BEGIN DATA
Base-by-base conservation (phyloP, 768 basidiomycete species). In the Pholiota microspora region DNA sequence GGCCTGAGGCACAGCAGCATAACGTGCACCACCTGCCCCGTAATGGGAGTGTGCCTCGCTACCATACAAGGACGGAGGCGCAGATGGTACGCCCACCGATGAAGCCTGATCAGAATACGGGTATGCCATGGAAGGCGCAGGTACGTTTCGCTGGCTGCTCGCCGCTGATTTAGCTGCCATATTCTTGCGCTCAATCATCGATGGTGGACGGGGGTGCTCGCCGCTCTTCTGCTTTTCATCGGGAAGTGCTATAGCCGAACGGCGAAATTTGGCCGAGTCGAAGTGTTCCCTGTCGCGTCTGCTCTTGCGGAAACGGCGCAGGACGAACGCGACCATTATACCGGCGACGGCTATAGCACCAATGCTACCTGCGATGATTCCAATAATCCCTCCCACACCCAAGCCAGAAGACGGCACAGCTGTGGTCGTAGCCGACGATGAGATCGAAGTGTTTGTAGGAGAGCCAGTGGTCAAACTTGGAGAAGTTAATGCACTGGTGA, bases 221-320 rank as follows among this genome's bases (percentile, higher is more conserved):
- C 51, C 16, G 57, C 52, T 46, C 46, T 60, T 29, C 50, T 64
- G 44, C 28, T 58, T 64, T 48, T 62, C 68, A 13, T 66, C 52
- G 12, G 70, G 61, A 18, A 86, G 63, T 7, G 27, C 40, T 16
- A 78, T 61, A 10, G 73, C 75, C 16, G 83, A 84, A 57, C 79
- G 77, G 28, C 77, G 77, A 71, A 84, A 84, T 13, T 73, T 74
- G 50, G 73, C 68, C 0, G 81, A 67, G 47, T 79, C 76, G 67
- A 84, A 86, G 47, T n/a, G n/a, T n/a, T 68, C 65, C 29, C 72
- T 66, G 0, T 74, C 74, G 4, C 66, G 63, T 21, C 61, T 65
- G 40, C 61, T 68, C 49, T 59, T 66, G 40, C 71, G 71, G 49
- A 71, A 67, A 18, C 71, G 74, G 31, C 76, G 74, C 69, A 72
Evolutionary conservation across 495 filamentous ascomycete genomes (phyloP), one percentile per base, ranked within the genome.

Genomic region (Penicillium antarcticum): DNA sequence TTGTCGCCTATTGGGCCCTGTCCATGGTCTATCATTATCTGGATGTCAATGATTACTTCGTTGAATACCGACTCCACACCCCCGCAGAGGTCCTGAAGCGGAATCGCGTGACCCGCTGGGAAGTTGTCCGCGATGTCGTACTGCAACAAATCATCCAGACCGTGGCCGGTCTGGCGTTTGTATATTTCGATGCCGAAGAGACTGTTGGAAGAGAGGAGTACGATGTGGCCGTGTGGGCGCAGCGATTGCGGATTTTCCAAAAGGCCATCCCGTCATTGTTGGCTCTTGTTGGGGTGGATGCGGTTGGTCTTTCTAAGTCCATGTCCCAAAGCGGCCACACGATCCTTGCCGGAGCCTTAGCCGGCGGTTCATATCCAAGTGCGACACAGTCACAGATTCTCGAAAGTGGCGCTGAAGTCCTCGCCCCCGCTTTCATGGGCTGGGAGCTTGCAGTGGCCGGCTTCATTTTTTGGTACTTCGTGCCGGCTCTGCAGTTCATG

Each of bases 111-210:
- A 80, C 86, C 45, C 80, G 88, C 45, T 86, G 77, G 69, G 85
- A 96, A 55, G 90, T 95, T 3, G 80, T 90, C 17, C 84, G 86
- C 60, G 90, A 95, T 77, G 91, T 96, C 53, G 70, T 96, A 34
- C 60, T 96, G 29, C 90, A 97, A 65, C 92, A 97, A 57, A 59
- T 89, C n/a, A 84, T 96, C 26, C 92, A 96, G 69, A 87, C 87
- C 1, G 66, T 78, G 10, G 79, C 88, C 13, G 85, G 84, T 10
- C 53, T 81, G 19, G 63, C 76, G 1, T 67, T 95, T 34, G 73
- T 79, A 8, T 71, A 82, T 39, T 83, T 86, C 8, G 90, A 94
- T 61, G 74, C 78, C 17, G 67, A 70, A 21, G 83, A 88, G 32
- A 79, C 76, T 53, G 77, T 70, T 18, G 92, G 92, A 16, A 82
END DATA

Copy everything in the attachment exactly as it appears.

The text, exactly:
Base-by-base conservation (phyloP, 768 basidiomycete species). In the Pholiota microspora region DNA sequence GGCCTGAGGCACAGCAGCATAACGTGCACCACCTGCCCCGTAATGGGAGTGTGCCTCGCTACCATACAAGGACGGAGGCGCAGATGGTACGCCCACCGATGAAGCCTGATCAGAATACGGGTATGCCATGGAAGGCGCAGGTACGTTTCGCTGGCTGCTCGCCGCTGATTTAGCTGCCATATTCTTGCGCTCAATCATCGATGGTGGACGGGGGTGCTCGCCGCTCTTCTGCTTTTCATCGGGAAGTGCTATAGCCGAACGGCGAAATTTGGCCGAGTCGAAGTGTTCCCTGTCGCGTCTGCTCTTGCGGAAACGGCGCAGGACGAACGCGACCATTATACCGGCGACGGCTATAGCACCAATGCTACCTGCGATGATTCCAATAATCCCTCCCACACCCAAGCCAGAAGACGGCACAGCTGTGGTCGTAGCCGACGATGAGATCGAAGTGTTTGTAGGAGAGCCAGTGGTCAAACTTGGAGAAGTTAATGCACTGGTGA, bases 221-320 rank as follows among this genome's bases (percentile, higher is more conserved):
- C 51, C 16, G 57, C 52, T 46, C 46, T 60, T 29, C 50, T 64
- G 44, C 28, T 58, T 64, T 48, T 62, C 68, A 13, T 66, C 52
- G 12, G 70, G 61, A 18, A 86, G 63, T 7, G 27, C 40, T 16
- A 78, T 61, A 10, G 73, C 75, C 16, G 83, A 84, A 57, C 79
- G 77, G 28, C 77, G 77, A 71, A 84, A 84, T 13, T 73, T 74
- G 50, G 73, C 68, C 0, G 81, A 67, G 47, T 79, C 76, G 67
- A 84, A 86, G 47, T n/a, G n/a, T n/a, T 68, C 65, C 29, C 72
- T 66, G 0, T 74, C 74, G 4, C 66, G 63, T 21, C 61, T 65
- G 40, C 61, T 68, C 49, T 59, T 66, G 40, C 71, G 71, G 49
- A 71, A 67, A 18, C 71, G 74, G 31, C 76, G 74, C 69, A 72
Evolutionary conservation across 495 filamentous ascomycete genomes (phyloP), one percentile per base, ranked within the genome.

Genomic region (Penicillium antarcticum): DNA sequence TTGTCGCCTATTGGGCCCTGTCCATGGTCTATCATTATCTGGATGTCAATGATTACTTCGTTGAATACCGACTCCACACCCCCGCAGAGGTCCTGAAGCGGAATCGCGTGACCCGCTGGGAAGTTGTCCGCGATGTCGTACTGCAACAAATCATCCAGACCGTGGCCGGTCTGGCGTTTGTATATTTCGATGCCGAAGAGACTGTTGGAAGAGAGGAGTACGATGTGGCCGTGTGGGCGCAGCGATTGCGGATTTTCCAAAAGGCCATCCCGTCATTGTTGGCTCTTGTTGGGGTGGATGCGGTTGGTCTTTCTAAGTCCATGTCCCAAAGCGGCCACACGATCCTTGCCGGAGCCTTAGCCGGCGGTTCATATCCAAGTGCGACACAGTCACAGATTCTCGAAAGTGGCGCTGAAGTCCTCGCCCCCGCTTTCATGGGCTGGGAGCTTGCAGTGGCCGGCTTCATTTTTTGGTACTTCGTGCCGGCTCTGCAGTTCATG

Each of bases 111-210:
- A 80, C 86, C 45, C 80, G 88, C 45, T 86, G 77, G 69, G 85
- A 96, A 55, G 90, T 95, T 3, G 80, T 90, C 17, C 84, G 86
- C 60, G 90, A 95, T 77, G 91, T 96, C 53, G 70, T 96, A 34
- C 60, T 96, G 29, C 90, A 97, A 65, C 92, A 97, A 57, A 59
- T 89, C n/a, A 84, T 96, C 26, C 92, A 96, G 69, A 87, C 87
- C 1, G 66, T 78, G 10, G 79, C 88, C 13, G 85, G 84, T 10
- C 53, T 81, G 19, G 63, C 76, G 1, T 67, T 95, T 34, G 73
- T 79, A 8, T 71, A 82, T 39, T 83, T 86, C 8, G 90, A 94
- T 61, G 74, C 78, C 17, G 67, A 70, A 21, G 83, A 88, G 32
- A 79, C 76, T 53, G 77, T 70, T 18, G 92, G 92, A 16, A 82